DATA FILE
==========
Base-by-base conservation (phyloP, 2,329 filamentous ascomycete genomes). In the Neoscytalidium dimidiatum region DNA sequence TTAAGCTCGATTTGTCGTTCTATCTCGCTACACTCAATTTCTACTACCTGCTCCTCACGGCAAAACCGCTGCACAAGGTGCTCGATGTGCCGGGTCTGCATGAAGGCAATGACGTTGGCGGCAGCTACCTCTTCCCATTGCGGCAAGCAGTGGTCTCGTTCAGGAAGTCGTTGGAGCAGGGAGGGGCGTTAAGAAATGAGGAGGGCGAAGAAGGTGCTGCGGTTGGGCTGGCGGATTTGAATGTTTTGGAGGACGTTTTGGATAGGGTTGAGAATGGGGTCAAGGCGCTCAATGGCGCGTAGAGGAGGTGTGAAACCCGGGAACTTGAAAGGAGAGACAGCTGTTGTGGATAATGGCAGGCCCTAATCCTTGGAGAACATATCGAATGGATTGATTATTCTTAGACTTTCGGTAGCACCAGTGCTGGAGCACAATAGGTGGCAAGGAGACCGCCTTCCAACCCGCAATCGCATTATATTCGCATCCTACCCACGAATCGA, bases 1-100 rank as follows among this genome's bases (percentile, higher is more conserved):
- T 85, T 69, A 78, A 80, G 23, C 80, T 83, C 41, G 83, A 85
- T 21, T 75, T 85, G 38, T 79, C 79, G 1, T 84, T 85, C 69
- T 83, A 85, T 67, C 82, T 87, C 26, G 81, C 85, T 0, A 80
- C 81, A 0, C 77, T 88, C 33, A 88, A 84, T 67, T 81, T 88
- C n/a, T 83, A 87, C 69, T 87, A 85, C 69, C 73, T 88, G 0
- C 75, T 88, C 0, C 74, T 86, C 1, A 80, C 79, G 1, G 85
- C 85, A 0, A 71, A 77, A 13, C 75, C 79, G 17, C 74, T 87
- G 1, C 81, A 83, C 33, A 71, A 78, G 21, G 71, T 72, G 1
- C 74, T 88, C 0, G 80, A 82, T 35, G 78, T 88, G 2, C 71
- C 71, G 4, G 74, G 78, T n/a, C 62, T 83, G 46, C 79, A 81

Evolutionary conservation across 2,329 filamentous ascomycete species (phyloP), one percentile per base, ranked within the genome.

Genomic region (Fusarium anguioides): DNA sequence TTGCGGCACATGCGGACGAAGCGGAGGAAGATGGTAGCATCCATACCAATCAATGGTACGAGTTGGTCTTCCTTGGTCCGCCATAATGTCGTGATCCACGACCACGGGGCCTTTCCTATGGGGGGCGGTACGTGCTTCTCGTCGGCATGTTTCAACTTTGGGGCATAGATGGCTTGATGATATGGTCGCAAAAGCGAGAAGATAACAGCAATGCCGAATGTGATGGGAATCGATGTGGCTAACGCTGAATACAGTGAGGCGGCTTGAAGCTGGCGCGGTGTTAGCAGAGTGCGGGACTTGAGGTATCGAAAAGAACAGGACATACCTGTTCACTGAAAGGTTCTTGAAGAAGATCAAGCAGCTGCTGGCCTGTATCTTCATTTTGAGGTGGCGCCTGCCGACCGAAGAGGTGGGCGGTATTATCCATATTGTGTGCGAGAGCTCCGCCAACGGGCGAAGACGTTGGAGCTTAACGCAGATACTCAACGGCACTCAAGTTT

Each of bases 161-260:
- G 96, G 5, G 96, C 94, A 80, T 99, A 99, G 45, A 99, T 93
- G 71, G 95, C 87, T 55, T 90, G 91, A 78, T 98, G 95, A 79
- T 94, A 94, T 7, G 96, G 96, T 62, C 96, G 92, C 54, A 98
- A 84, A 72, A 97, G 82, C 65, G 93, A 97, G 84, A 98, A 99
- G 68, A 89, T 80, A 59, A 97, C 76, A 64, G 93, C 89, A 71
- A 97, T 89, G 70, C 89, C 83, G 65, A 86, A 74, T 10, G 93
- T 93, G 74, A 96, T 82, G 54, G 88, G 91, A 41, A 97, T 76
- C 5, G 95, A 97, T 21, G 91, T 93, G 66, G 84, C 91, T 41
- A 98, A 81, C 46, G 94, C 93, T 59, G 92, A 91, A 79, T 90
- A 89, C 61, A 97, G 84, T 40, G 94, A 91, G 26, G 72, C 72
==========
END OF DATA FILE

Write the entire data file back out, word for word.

Base-by-base conservation (phyloP, 2,329 filamentous ascomycete genomes). In the Neoscytalidium dimidiatum region DNA sequence TTAAGCTCGATTTGTCGTTCTATCTCGCTACACTCAATTTCTACTACCTGCTCCTCACGGCAAAACCGCTGCACAAGGTGCTCGATGTGCCGGGTCTGCATGAAGGCAATGACGTTGGCGGCAGCTACCTCTTCCCATTGCGGCAAGCAGTGGTCTCGTTCAGGAAGTCGTTGGAGCAGGGAGGGGCGTTAAGAAATGAGGAGGGCGAAGAAGGTGCTGCGGTTGGGCTGGCGGATTTGAATGTTTTGGAGGACGTTTTGGATAGGGTTGAGAATGGGGTCAAGGCGCTCAATGGCGCGTAGAGGAGGTGTGAAACCCGGGAACTTGAAAGGAGAGACAGCTGTTGTGGATAATGGCAGGCCCTAATCCTTGGAGAACATATCGAATGGATTGATTATTCTTAGACTTTCGGTAGCACCAGTGCTGGAGCACAATAGGTGGCAAGGAGACCGCCTTCCAACCCGCAATCGCATTATATTCGCATCCTACCCACGAATCGA, bases 1-100 rank as follows among this genome's bases (percentile, higher is more conserved):
- T 85, T 69, A 78, A 80, G 23, C 80, T 83, C 41, G 83, A 85
- T 21, T 75, T 85, G 38, T 79, C 79, G 1, T 84, T 85, C 69
- T 83, A 85, T 67, C 82, T 87, C 26, G 81, C 85, T 0, A 80
- C 81, A 0, C 77, T 88, C 33, A 88, A 84, T 67, T 81, T 88
- C n/a, T 83, A 87, C 69, T 87, A 85, C 69, C 73, T 88, G 0
- C 75, T 88, C 0, C 74, T 86, C 1, A 80, C 79, G 1, G 85
- C 85, A 0, A 71, A 77, A 13, C 75, C 79, G 17, C 74, T 87
- G 1, C 81, A 83, C 33, A 71, A 78, G 21, G 71, T 72, G 1
- C 74, T 88, C 0, G 80, A 82, T 35, G 78, T 88, G 2, C 71
- C 71, G 4, G 74, G 78, T n/a, C 62, T 83, G 46, C 79, A 81

Evolutionary conservation across 2,329 filamentous ascomycete species (phyloP), one percentile per base, ranked within the genome.

Genomic region (Fusarium anguioides): DNA sequence TTGCGGCACATGCGGACGAAGCGGAGGAAGATGGTAGCATCCATACCAATCAATGGTACGAGTTGGTCTTCCTTGGTCCGCCATAATGTCGTGATCCACGACCACGGGGCCTTTCCTATGGGGGGCGGTACGTGCTTCTCGTCGGCATGTTTCAACTTTGGGGCATAGATGGCTTGATGATATGGTCGCAAAAGCGAGAAGATAACAGCAATGCCGAATGTGATGGGAATCGATGTGGCTAACGCTGAATACAGTGAGGCGGCTTGAAGCTGGCGCGGTGTTAGCAGAGTGCGGGACTTGAGGTATCGAAAAGAACAGGACATACCTGTTCACTGAAAGGTTCTTGAAGAAGATCAAGCAGCTGCTGGCCTGTATCTTCATTTTGAGGTGGCGCCTGCCGACCGAAGAGGTGGGCGGTATTATCCATATTGTGTGCGAGAGCTCCGCCAACGGGCGAAGACGTTGGAGCTTAACGCAGATACTCAACGGCACTCAAGTTT

Each of bases 161-260:
- G 96, G 5, G 96, C 94, A 80, T 99, A 99, G 45, A 99, T 93
- G 71, G 95, C 87, T 55, T 90, G 91, A 78, T 98, G 95, A 79
- T 94, A 94, T 7, G 96, G 96, T 62, C 96, G 92, C 54, A 98
- A 84, A 72, A 97, G 82, C 65, G 93, A 97, G 84, A 98, A 99
- G 68, A 89, T 80, A 59, A 97, C 76, A 64, G 93, C 89, A 71
- A 97, T 89, G 70, C 89, C 83, G 65, A 86, A 74, T 10, G 93
- T 93, G 74, A 96, T 82, G 54, G 88, G 91, A 41, A 97, T 76
- C 5, G 95, A 97, T 21, G 91, T 93, G 66, G 84, C 91, T 41
- A 98, A 81, C 46, G 94, C 93, T 59, G 92, A 91, A 79, T 90
- A 89, C 61, A 97, G 84, T 40, G 94, A 91, G 26, G 72, C 72